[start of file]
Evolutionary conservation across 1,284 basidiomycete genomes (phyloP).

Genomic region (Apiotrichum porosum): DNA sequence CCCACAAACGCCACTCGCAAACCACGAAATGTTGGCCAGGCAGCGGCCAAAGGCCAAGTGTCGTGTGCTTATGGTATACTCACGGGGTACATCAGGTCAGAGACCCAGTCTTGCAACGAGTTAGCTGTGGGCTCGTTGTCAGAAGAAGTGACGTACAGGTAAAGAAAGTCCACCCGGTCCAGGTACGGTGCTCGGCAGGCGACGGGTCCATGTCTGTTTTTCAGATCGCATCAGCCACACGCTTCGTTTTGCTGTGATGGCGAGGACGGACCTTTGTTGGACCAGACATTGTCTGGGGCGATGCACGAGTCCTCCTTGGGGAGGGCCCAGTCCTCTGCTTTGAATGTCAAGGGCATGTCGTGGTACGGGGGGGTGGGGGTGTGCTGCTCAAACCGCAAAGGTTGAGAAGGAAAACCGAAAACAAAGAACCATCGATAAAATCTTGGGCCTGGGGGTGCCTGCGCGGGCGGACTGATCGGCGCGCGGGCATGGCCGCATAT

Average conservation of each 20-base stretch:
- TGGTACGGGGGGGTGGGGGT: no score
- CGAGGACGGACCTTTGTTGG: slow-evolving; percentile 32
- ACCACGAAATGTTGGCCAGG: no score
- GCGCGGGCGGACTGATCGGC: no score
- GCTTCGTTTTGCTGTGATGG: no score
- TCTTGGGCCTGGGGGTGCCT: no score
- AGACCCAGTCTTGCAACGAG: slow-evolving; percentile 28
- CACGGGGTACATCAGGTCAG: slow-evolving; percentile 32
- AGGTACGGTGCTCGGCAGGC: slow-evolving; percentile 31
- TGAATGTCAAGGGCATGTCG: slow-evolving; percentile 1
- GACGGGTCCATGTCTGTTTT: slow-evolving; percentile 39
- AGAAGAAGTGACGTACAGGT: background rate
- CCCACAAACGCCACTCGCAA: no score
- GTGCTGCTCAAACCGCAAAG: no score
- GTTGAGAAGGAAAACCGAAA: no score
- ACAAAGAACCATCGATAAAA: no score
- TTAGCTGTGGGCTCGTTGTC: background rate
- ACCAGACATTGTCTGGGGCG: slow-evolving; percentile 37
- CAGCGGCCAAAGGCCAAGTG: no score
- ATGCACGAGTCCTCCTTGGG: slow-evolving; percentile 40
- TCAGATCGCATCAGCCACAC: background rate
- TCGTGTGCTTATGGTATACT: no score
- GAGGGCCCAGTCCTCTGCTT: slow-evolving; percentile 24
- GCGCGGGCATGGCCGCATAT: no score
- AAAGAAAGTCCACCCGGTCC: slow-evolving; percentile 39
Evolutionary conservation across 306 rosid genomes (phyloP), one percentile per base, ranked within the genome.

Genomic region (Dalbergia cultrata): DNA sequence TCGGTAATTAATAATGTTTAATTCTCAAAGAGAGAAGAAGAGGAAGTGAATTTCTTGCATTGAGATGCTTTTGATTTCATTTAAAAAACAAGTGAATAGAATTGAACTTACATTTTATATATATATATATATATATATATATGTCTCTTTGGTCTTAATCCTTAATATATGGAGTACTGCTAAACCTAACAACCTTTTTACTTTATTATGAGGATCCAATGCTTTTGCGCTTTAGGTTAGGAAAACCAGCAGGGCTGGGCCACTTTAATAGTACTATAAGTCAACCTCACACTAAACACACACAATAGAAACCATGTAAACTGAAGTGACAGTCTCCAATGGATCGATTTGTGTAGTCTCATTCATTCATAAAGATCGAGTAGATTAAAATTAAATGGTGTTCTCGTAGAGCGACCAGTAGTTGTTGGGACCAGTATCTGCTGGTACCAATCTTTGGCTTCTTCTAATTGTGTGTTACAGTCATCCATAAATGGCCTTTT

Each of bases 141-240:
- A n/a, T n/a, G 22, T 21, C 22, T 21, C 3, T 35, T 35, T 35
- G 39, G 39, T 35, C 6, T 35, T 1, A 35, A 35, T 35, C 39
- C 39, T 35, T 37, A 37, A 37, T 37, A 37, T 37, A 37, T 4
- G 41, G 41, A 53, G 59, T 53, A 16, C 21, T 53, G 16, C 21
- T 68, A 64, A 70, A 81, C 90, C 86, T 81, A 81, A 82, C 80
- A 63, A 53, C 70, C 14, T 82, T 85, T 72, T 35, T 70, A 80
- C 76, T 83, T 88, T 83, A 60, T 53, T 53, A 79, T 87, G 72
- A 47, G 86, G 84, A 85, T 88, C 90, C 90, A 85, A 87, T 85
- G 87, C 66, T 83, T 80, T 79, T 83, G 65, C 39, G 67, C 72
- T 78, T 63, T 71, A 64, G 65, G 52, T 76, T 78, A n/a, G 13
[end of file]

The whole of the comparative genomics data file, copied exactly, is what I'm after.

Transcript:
Evolutionary conservation across 1,284 basidiomycete genomes (phyloP).

Genomic region (Apiotrichum porosum): DNA sequence CCCACAAACGCCACTCGCAAACCACGAAATGTTGGCCAGGCAGCGGCCAAAGGCCAAGTGTCGTGTGCTTATGGTATACTCACGGGGTACATCAGGTCAGAGACCCAGTCTTGCAACGAGTTAGCTGTGGGCTCGTTGTCAGAAGAAGTGACGTACAGGTAAAGAAAGTCCACCCGGTCCAGGTACGGTGCTCGGCAGGCGACGGGTCCATGTCTGTTTTTCAGATCGCATCAGCCACACGCTTCGTTTTGCTGTGATGGCGAGGACGGACCTTTGTTGGACCAGACATTGTCTGGGGCGATGCACGAGTCCTCCTTGGGGAGGGCCCAGTCCTCTGCTTTGAATGTCAAGGGCATGTCGTGGTACGGGGGGGTGGGGGTGTGCTGCTCAAACCGCAAAGGTTGAGAAGGAAAACCGAAAACAAAGAACCATCGATAAAATCTTGGGCCTGGGGGTGCCTGCGCGGGCGGACTGATCGGCGCGCGGGCATGGCCGCATAT

Average conservation of each 20-base stretch:
- TGGTACGGGGGGGTGGGGGT: no score
- CGAGGACGGACCTTTGTTGG: slow-evolving; percentile 32
- ACCACGAAATGTTGGCCAGG: no score
- GCGCGGGCGGACTGATCGGC: no score
- GCTTCGTTTTGCTGTGATGG: no score
- TCTTGGGCCTGGGGGTGCCT: no score
- AGACCCAGTCTTGCAACGAG: slow-evolving; percentile 28
- CACGGGGTACATCAGGTCAG: slow-evolving; percentile 32
- AGGTACGGTGCTCGGCAGGC: slow-evolving; percentile 31
- TGAATGTCAAGGGCATGTCG: slow-evolving; percentile 1
- GACGGGTCCATGTCTGTTTT: slow-evolving; percentile 39
- AGAAGAAGTGACGTACAGGT: background rate
- CCCACAAACGCCACTCGCAA: no score
- GTGCTGCTCAAACCGCAAAG: no score
- GTTGAGAAGGAAAACCGAAA: no score
- ACAAAGAACCATCGATAAAA: no score
- TTAGCTGTGGGCTCGTTGTC: background rate
- ACCAGACATTGTCTGGGGCG: slow-evolving; percentile 37
- CAGCGGCCAAAGGCCAAGTG: no score
- ATGCACGAGTCCTCCTTGGG: slow-evolving; percentile 40
- TCAGATCGCATCAGCCACAC: background rate
- TCGTGTGCTTATGGTATACT: no score
- GAGGGCCCAGTCCTCTGCTT: slow-evolving; percentile 24
- GCGCGGGCATGGCCGCATAT: no score
- AAAGAAAGTCCACCCGGTCC: slow-evolving; percentile 39
Evolutionary conservation across 306 rosid genomes (phyloP), one percentile per base, ranked within the genome.

Genomic region (Dalbergia cultrata): DNA sequence TCGGTAATTAATAATGTTTAATTCTCAAAGAGAGAAGAAGAGGAAGTGAATTTCTTGCATTGAGATGCTTTTGATTTCATTTAAAAAACAAGTGAATAGAATTGAACTTACATTTTATATATATATATATATATATATATATGTCTCTTTGGTCTTAATCCTTAATATATGGAGTACTGCTAAACCTAACAACCTTTTTACTTTATTATGAGGATCCAATGCTTTTGCGCTTTAGGTTAGGAAAACCAGCAGGGCTGGGCCACTTTAATAGTACTATAAGTCAACCTCACACTAAACACACACAATAGAAACCATGTAAACTGAAGTGACAGTCTCCAATGGATCGATTTGTGTAGTCTCATTCATTCATAAAGATCGAGTAGATTAAAATTAAATGGTGTTCTCGTAGAGCGACCAGTAGTTGTTGGGACCAGTATCTGCTGGTACCAATCTTTGGCTTCTTCTAATTGTGTGTTACAGTCATCCATAAATGGCCTTTT

Each of bases 141-240:
- A n/a, T n/a, G 22, T 21, C 22, T 21, C 3, T 35, T 35, T 35
- G 39, G 39, T 35, C 6, T 35, T 1, A 35, A 35, T 35, C 39
- C 39, T 35, T 37, A 37, A 37, T 37, A 37, T 37, A 37, T 4
- G 41, G 41, A 53, G 59, T 53, A 16, C 21, T 53, G 16, C 21
- T 68, A 64, A 70, A 81, C 90, C 86, T 81, A 81, A 82, C 80
- A 63, A 53, C 70, C 14, T 82, T 85, T 72, T 35, T 70, A 80
- C 76, T 83, T 88, T 83, A 60, T 53, T 53, A 79, T 87, G 72
- A 47, G 86, G 84, A 85, T 88, C 90, C 90, A 85, A 87, T 85
- G 87, C 66, T 83, T 80, T 79, T 83, G 65, C 39, G 67, C 72
- T 78, T 63, T 71, A 64, G 65, G 52, T 76, T 78, A n/a, G 13